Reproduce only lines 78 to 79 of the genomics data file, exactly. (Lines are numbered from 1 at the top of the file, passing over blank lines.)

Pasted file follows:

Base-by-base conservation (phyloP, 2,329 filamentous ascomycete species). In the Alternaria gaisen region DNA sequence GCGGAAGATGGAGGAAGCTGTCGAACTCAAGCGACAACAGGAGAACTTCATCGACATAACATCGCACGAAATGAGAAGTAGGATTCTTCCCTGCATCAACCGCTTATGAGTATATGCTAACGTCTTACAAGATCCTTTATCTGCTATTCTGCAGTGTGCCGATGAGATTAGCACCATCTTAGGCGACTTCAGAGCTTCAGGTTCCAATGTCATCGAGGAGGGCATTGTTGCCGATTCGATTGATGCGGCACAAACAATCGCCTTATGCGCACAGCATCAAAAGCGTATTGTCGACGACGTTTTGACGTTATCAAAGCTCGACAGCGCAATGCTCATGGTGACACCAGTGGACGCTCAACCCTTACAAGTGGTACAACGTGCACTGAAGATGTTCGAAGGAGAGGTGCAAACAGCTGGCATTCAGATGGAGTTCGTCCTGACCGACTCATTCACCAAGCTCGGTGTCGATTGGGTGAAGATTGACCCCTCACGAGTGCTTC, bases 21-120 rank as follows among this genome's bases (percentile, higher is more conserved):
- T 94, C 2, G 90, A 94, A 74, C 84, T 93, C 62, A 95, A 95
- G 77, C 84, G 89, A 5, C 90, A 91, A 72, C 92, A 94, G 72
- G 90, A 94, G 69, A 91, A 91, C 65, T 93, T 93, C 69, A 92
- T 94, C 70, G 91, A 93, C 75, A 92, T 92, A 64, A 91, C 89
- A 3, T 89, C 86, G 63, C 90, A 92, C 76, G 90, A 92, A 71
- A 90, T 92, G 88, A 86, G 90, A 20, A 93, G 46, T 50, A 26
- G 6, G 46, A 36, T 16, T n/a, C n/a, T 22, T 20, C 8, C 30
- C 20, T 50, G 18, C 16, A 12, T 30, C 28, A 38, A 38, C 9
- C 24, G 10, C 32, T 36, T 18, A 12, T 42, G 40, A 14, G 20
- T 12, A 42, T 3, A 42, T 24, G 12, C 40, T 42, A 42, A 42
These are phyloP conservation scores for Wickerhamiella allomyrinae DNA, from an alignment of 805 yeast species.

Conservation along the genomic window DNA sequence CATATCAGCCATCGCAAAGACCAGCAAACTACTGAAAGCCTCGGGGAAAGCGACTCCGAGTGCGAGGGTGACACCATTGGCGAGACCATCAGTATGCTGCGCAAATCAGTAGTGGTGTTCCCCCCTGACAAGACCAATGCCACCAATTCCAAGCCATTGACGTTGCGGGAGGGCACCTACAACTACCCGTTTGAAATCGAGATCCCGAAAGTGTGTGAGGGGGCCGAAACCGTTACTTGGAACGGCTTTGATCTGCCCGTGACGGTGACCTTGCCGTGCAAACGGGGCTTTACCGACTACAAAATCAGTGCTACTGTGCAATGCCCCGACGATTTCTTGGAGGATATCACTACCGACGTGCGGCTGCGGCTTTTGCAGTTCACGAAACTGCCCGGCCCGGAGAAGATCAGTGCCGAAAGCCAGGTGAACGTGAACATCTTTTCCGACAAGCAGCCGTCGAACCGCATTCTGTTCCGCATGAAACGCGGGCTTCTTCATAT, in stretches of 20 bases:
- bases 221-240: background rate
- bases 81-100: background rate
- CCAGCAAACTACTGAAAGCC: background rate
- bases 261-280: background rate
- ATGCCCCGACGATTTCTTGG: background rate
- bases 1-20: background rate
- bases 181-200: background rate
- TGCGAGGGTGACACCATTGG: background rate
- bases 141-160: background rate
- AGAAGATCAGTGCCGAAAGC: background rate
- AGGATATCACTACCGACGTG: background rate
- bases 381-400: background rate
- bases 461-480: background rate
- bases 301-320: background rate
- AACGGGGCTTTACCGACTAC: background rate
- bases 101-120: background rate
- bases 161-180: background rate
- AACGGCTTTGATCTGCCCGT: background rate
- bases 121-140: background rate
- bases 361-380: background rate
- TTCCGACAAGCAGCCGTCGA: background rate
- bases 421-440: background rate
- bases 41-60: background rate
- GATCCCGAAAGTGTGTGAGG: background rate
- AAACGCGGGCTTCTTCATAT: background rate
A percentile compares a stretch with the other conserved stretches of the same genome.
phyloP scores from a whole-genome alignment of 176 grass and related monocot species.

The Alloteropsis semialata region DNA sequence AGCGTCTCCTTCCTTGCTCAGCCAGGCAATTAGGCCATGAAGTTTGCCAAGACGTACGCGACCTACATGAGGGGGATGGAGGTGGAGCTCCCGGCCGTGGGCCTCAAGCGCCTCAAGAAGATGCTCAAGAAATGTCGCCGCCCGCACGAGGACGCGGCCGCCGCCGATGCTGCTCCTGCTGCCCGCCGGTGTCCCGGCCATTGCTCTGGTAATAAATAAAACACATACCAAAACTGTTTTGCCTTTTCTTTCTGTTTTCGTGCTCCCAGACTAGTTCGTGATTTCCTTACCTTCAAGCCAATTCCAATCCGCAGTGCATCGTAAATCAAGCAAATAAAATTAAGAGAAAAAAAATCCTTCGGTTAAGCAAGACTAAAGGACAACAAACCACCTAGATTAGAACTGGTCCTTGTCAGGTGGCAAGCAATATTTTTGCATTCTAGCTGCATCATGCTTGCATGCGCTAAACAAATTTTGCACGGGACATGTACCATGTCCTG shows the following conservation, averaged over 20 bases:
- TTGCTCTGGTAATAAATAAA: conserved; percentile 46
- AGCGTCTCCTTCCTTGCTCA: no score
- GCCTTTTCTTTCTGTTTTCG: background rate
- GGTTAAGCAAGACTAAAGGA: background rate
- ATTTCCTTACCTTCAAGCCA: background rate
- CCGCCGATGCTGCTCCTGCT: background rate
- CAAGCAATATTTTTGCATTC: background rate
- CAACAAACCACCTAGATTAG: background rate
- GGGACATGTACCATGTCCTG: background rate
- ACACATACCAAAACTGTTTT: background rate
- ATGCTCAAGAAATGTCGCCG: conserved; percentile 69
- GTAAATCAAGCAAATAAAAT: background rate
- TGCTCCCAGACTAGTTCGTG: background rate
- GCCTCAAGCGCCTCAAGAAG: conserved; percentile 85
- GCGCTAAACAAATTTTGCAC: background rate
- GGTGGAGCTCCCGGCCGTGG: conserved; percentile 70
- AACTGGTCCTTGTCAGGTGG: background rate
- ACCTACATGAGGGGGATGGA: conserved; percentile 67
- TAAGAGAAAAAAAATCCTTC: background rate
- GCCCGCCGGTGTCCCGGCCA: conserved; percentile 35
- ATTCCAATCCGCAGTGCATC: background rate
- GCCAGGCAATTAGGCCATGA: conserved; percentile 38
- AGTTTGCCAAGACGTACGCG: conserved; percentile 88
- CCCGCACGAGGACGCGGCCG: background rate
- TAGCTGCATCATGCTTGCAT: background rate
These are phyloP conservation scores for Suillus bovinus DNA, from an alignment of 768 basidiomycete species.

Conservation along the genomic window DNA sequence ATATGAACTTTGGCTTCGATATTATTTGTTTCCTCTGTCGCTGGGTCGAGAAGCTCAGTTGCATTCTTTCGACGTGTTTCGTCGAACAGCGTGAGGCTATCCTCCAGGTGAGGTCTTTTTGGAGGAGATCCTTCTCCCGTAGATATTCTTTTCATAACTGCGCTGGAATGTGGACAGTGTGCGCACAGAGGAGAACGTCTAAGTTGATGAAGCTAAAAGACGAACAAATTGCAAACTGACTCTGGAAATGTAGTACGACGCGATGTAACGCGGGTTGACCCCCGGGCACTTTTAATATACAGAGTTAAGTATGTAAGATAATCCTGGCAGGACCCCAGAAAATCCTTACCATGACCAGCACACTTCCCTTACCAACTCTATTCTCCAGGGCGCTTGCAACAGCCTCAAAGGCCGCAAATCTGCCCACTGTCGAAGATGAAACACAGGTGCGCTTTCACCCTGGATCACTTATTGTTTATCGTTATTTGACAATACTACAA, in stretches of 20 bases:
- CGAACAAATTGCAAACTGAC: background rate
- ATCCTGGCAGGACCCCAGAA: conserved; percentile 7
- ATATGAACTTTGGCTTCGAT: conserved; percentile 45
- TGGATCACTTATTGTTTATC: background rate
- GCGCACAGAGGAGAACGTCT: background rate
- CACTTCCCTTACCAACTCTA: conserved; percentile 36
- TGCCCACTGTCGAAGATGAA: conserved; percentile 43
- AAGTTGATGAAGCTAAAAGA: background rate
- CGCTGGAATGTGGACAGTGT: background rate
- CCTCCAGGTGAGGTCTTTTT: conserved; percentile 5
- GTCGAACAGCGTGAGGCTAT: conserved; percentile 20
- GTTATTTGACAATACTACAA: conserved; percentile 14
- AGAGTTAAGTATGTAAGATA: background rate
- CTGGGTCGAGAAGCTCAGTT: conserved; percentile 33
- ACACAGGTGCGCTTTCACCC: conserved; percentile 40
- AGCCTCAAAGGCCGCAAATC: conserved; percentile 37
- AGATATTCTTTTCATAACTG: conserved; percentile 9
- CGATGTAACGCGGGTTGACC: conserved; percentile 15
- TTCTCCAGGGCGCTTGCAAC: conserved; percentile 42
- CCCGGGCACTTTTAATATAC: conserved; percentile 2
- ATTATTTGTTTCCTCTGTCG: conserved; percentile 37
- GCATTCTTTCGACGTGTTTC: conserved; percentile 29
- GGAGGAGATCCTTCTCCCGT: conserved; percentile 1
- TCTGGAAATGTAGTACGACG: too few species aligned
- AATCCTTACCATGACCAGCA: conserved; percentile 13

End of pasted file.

- CCTCCAGGTGAGGTCTTTTT: conserved; percentile 5
- GTCGAACAGCGTGAGGCTAT: conserved; percentile 20